The United States of America is creating ex post facto laws by insisting that persons born in the United States who lost their citizenship in the past but failed to inform the State Department are now once again citizens who must file income taxes and FBARs in the United States. The US Constitution clearly forbids Congress and the states from enacting ex post facto laws (Article I, sec. 9-10).
That means that if the laws of the United States said you were no longer a citizen when you took on foreign citizenship or when you evaded the draft by fleeing to a foreign country, they cannot retroactively reinstate you as a citizen after the fact against your will.
This is a basic principle of United States law and the attempt to reinstate former US citizens, against their wills, is a brazen violation of the rule of law.
On the violations of the rule of law in the Obama administration, see the American Thinker on the subject.
Your link leads to an important concept in this whole issue, ie the establishment and defense of the Rule of Law in the Constitution.
Perhaps the greatest advantage of the Obama presidency, following as it does the Bush presidency, is that the people have ample opportunity to see the consequences of the arbitrary nature of a government of men and not of laws. Not since the Vietnam era have I seen, in America, such intense interest in the constraint of government power due to the arbitrary exercise of it, and so much discussion on the question of the proper role of government in a democracy. We have seen this discussion more recently, however, in other countries like Russia and Iran and Libya and Egypt, when the people were energized by the demise of a tyrannical rule and the possibility of individual freedom in a new era of representative democracy.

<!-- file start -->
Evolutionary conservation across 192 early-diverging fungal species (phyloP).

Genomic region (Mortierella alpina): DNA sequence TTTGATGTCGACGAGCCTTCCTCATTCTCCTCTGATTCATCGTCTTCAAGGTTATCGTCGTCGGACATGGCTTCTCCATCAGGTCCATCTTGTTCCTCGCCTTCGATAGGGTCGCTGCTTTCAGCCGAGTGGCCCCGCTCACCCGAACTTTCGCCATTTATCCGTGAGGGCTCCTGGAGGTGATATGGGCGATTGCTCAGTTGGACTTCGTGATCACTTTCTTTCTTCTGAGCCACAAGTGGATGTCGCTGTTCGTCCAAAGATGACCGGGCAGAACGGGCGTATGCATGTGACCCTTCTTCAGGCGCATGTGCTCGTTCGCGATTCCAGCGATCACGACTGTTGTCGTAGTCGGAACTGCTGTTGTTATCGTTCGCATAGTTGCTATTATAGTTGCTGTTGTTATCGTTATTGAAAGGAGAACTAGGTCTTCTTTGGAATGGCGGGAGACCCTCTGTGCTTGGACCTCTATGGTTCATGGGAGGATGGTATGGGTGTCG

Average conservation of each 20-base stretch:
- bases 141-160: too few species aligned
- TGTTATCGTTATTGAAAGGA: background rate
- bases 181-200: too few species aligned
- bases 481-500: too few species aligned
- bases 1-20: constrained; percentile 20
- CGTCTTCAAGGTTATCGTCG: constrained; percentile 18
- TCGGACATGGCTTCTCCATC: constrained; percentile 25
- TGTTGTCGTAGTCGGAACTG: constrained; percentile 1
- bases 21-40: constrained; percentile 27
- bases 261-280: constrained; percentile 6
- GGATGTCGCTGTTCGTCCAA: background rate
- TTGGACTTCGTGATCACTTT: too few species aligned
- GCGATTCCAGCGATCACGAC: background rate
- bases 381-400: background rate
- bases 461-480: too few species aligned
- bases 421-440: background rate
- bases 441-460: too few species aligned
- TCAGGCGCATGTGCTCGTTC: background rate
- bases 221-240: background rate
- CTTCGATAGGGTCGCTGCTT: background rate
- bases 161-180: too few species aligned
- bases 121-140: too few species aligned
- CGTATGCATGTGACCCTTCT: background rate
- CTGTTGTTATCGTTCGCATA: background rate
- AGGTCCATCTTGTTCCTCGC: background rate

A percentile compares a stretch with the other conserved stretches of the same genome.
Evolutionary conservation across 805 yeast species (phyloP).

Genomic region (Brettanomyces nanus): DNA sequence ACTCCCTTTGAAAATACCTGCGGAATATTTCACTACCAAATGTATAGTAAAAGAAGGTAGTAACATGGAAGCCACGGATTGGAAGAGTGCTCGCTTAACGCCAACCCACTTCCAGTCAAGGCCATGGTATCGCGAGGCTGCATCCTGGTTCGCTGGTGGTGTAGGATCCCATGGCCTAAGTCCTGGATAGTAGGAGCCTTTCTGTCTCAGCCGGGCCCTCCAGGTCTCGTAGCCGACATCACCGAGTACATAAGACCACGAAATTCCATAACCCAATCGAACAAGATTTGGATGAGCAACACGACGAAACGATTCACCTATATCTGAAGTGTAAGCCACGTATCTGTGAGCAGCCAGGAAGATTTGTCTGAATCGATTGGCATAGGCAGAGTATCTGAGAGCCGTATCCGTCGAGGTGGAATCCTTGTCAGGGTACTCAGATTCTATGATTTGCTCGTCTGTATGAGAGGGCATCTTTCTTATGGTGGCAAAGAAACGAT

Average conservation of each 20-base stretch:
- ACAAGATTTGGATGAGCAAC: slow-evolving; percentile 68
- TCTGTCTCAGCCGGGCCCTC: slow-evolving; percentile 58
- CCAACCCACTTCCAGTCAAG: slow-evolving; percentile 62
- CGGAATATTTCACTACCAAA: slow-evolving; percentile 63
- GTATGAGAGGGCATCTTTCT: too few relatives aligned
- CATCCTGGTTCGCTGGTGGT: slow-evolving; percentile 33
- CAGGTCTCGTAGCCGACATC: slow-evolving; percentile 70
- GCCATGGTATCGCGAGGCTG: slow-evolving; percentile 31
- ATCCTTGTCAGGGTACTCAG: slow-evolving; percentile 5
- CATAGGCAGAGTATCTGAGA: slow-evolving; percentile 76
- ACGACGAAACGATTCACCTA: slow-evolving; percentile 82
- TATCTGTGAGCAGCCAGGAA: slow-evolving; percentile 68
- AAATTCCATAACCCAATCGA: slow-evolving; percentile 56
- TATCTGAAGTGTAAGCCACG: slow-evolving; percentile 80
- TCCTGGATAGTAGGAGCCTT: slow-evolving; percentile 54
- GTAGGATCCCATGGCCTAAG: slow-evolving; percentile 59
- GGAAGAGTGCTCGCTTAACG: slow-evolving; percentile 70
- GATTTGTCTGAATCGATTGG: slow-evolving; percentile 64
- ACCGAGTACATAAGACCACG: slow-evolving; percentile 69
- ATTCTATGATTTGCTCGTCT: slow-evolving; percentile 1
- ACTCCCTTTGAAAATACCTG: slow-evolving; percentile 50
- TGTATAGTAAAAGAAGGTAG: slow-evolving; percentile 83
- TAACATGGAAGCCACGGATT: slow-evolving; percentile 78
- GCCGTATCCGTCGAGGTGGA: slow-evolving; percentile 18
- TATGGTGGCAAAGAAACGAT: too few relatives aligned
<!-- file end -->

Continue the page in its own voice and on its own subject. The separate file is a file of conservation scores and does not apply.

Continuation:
In America, I think these passions are aroused by the bitter disappointment of a populace that thought that in 2008 they were electing a President who would reverse many of the unconscionable abuses of power by the previous administration in the name of national security. Instead we have a leader who continues those practices and more, in the name of economic security. The lesson we must learn is this: It is not the wrong people who are in power; it is that the power resides in the wrong place.
The Constitution was written to define and limit the scope of government power. The underlying principle of this document is that the people may do anything they wish except that which is specifically prohibited to them. But the government may do NOTHING, except that which is specifically permitted to it. (Regardless of how you feel about Ayn Rand, it was in her writings that I first encountered this principle.)
But bit by bit, over two centuries, the people have allowed the government to expand its power through minor concessions in the name of expediency: “Oh here, let me do that for you. You are too busy/distracted/uninterested/unqualified/incapable/incompetent to do it correctly.” Today we have a large constituency of people who think that the government should be doing even more. Consequently we see governments taking more power every day, because they can.
The US government now reaches across borders, even bypassing the diplomatic customs governing the Canada/US alliance, to delegate citizenship to selected Canadians and recruit the unwilling participation of Canadian financial institutions in order to enforce US laws of questionable constitutionality. They are unopposed by the invertebrate Canadian officials whose job, surely at a minimum, is to maintain and secure the individual rights of Canadian citizens and residents. Canada has a constitution too – remember? Does anybody know where we put it?
Foxy Ladyhawk, I can’t wait for you to start writing your on posts. Excellent thoughts.
Thanks – I wanted to add some thoughts on your post and it sorta grew.
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